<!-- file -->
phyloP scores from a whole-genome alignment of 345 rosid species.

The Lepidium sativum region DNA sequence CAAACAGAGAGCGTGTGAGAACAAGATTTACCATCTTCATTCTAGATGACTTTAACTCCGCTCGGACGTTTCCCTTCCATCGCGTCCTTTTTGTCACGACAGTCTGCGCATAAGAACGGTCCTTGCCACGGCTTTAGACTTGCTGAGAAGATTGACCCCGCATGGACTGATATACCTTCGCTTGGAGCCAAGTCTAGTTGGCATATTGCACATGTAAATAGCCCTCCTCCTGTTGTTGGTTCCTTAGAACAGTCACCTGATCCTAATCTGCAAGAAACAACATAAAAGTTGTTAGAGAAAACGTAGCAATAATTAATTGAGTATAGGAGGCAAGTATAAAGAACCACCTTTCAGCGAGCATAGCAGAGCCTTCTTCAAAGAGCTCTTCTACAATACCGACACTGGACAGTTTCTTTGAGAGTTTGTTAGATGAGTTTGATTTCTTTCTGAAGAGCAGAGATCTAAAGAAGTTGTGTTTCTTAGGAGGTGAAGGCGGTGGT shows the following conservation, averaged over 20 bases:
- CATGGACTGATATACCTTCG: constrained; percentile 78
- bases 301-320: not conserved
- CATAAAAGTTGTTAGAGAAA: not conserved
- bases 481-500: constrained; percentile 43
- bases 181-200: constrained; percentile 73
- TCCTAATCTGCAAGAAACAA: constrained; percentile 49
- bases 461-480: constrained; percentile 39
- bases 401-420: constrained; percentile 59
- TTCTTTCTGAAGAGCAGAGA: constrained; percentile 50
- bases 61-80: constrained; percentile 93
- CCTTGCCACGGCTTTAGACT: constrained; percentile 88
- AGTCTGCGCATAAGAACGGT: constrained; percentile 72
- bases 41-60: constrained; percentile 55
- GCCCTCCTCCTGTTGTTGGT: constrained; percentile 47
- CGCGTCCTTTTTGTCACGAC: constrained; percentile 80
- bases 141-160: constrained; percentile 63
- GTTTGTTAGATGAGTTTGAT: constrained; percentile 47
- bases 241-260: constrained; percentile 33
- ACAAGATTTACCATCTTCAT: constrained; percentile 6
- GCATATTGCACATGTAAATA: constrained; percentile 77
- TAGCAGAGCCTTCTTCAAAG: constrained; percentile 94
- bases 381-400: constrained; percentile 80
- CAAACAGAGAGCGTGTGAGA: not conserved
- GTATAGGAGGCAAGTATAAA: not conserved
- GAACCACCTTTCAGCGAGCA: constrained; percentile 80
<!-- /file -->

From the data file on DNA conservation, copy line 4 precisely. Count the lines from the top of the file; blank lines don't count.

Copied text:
- bases 301-320: not conserved